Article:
Once upon a time, there was an excellent Italian tenor named Luciano Pavarotti.
He didn't have the biggest voice in the world, or the sweetest. He didn't make the most dramatic of sounds, or the most refined. He couldn't erase memories of Tucker or Bjoerling, much less Gigli, Martinelli or--saint of saints--Caruso.
But he could sing with nice, open, sensual tone, with natural lyricism, with uncommon freshness and ardor. He enjoyed the advantage of an easy top range and, for all his girth, he exerted a special, amiable, innocent appeal on the stage.
Then the high-velocity publicity machines began to churn on his behalf, and a promising artist suddenly became a portentous property. He became a portentous property bigger than life, in more than one sense, and better.
Suddenly, in America at least, Pavarotti was a superdivo, a god purportedly blessed not just with charisma for the masses but also with the voice of the century. He was touted as the eighth wonder of the world. Virtually overnight, he was transformed into a television personality, a would-be movie star, a household name, a credit-card salesman. Those undeterred by his avoirdupois even saw him as a sex symbol.
Somewhere, in the process, Pavarotti began to sing too much, began to sing roles that were too heavy for him, began to lose his top notes, began to abuse his special gifts, began to believe his own hype. Luckily, only the critics seemed to notice, or care.
In the good old days, Pavarotti gave concerts in conventional concert halls. Now he sings in monstrous arenas that wreak havoc with the sound at his command and, not incidentally, with the projection of his art.
Apologists call this a virtue, a commendable effort to bring culture to the multitudes. Cooler heads cite the possibility of a less lofty motive: greed. One man's missionary zeal can be another's aesthetic prostitution.
Last summer, Hollywood Bowl played host to a prepackaged evening of musical junk food with Luciano and his friends. Thursday night an identical Pavarotti Show was staged at the San Diego Sports Arena.
An audience that applauded as soon as it recognized such favorite hits as "La donna e mobile" and "Mamma" shouted friendly suggestions in mid-aria and mid-ditty. The ecstasy was instantaneous.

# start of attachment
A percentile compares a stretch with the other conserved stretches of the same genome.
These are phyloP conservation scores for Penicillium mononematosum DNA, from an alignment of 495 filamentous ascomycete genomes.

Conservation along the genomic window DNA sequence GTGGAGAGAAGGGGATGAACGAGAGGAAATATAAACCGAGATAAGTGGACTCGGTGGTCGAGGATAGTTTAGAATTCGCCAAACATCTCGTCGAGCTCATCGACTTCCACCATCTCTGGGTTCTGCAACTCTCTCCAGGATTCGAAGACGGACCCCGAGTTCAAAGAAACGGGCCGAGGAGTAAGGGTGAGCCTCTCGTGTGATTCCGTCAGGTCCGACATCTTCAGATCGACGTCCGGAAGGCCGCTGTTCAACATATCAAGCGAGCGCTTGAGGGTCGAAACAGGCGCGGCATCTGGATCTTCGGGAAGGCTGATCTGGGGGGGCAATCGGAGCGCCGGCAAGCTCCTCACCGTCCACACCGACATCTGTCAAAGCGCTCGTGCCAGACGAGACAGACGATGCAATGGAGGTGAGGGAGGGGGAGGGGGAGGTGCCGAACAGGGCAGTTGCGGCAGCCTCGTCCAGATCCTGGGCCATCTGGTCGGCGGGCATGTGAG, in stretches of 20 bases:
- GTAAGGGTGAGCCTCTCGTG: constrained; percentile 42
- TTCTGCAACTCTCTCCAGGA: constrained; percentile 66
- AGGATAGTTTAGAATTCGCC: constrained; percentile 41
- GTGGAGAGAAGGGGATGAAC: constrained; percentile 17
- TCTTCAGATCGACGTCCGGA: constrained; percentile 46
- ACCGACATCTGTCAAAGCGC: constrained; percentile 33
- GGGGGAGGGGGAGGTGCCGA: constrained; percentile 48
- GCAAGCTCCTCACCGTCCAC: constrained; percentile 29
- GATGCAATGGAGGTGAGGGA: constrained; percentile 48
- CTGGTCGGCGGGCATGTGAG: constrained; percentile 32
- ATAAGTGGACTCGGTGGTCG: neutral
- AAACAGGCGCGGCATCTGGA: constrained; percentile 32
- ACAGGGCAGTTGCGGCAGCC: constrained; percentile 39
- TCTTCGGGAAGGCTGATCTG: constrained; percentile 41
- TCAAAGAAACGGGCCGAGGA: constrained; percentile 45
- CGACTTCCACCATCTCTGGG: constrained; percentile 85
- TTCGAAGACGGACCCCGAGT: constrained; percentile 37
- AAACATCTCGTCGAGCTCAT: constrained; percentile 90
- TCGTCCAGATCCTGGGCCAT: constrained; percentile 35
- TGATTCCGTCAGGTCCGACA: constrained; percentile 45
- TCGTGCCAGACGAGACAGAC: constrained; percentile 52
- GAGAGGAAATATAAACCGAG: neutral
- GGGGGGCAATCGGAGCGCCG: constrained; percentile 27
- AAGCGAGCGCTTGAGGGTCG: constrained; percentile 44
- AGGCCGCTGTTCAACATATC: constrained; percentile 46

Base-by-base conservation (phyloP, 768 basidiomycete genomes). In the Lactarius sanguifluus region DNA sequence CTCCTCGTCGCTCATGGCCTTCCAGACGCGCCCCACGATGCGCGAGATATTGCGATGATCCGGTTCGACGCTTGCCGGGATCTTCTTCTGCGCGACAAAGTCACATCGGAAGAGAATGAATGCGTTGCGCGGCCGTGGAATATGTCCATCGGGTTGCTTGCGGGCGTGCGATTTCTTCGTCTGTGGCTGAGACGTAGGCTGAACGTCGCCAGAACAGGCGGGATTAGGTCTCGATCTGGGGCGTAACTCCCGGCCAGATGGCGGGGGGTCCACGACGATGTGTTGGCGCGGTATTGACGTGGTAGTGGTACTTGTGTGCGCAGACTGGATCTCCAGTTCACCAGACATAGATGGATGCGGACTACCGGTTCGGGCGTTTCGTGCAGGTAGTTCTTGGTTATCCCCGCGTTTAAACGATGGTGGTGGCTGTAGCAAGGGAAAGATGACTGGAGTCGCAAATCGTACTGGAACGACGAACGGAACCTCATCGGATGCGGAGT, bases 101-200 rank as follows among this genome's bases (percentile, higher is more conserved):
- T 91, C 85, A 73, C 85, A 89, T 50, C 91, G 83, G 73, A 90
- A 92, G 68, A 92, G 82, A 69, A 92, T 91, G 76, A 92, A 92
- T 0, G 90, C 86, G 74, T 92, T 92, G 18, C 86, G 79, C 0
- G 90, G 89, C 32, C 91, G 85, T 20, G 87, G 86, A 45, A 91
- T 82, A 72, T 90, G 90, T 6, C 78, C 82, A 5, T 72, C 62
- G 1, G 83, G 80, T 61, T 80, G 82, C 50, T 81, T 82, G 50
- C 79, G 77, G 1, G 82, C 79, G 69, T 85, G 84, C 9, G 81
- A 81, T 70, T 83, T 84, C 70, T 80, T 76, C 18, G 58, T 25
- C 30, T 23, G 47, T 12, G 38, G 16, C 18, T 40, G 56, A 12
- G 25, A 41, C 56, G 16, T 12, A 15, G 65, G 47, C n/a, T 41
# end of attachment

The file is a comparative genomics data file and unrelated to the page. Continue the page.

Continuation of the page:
Given the special social and acoustical circumstances, the same audience might have been just as ecstatic if any fat man from central casting had stood on the stage with his mouth open and waved a big white handkerchief to the accompaniment of recordings blasted over the PA system. With overamplified echoes dribbling violently from wall to wall in San Diego's 14,000-seat basketball-and-circus stadium, what passed for Pavarotti's golden tones could just as well have emanated from a singing whale or an electronic riveting machine.
Here was the fodder for a new fable: one about the emperor's new voice.
The unruly throng that patronized this quasiconcert, sponsored by the San Diego Opera in conjunction with Tibor Rudas, did not fill the Sports Arena. The $15 seats were sold out, even though most of them happened to be located behind Pavarotti's platform, affording a good view only of the heroic tenorial derriere. There were plenty of empty spaces, however, on the main floor, where $350 and $500 tickets assured the most generous patrons not only a frontal perspective but a reception handshake and a table near the tenorissimo at a post-concert dindin.
The most prominent name listed in the program magazine among "Pavarotti's Silver Circle" seemed to belong to Mr. Steven P. Garvey.
Opera Co. spokespersons estimated attendance at 10,000 or 11,000, depending on which spokesperson happened to be consulted. Your faithful scribe cannot attest to the acoustical reception afforded the devout in the far corners of the arena, but in the midsection of the main floor--atop the basketball court--the tenor sounded about the way the average soloist sounds at Dodger Stadium during the National Anthem.
It should be noted, however, that Chris Lachonas, who sang the "Star-Spangled Banner" at the Dodgers-Astros game last Saturday, sounded better. And he enjoyed the advantage neither of Pavarotti's larynx nor of the "revolutionary" sound system installed for the Pavarotti Show.
What's that? You want to know what happened at the show? OK.
Emerson Buckley, Pavarotti's favorite time beater, beat time swiftly in six demonstrations of orchestral program padding, swiftly and deferentially when Pavarotti was at the microphones. The Orange County Pacific Symphony followed gamely. Andrea Griminelli tootled indifferently here and there on his irrelevant flauto non-magico .
Pavarotti warbled a modest number of short and low arias, and made a few others shorter and lower than usual by omitting verses and transposing keys. There wasn't a high C in earshot, and most of the top tones that did emerge emerged with strain. Occasionally, he changed words and left out syllables to facilitate sonic exhibitionism.
Rinky-dink Italianate ditties, mostly in kitschy clothes concocted by Henry Mancini, separated the obvious hits of Verdi, Donizetti, Giordano and Leoncavallo. Pavarotti altered the order of the agenda without warning or explanation and, dropping all pretense of spontaneity, printed the titles of his four encores in the program magazine.
Everything sounded pretty much the same.
One might forgive all these lapses in taste, technique and integrity if this were just an ordinary evening of music-making and if Pavarotti were just another talented singer.
Unfortunately, impresario Rudas makes that difficult. On the first page of the program booklet, he calls the concert "an historic event" and, without qualification, labels the soloist "the greatest tenor that ever lived."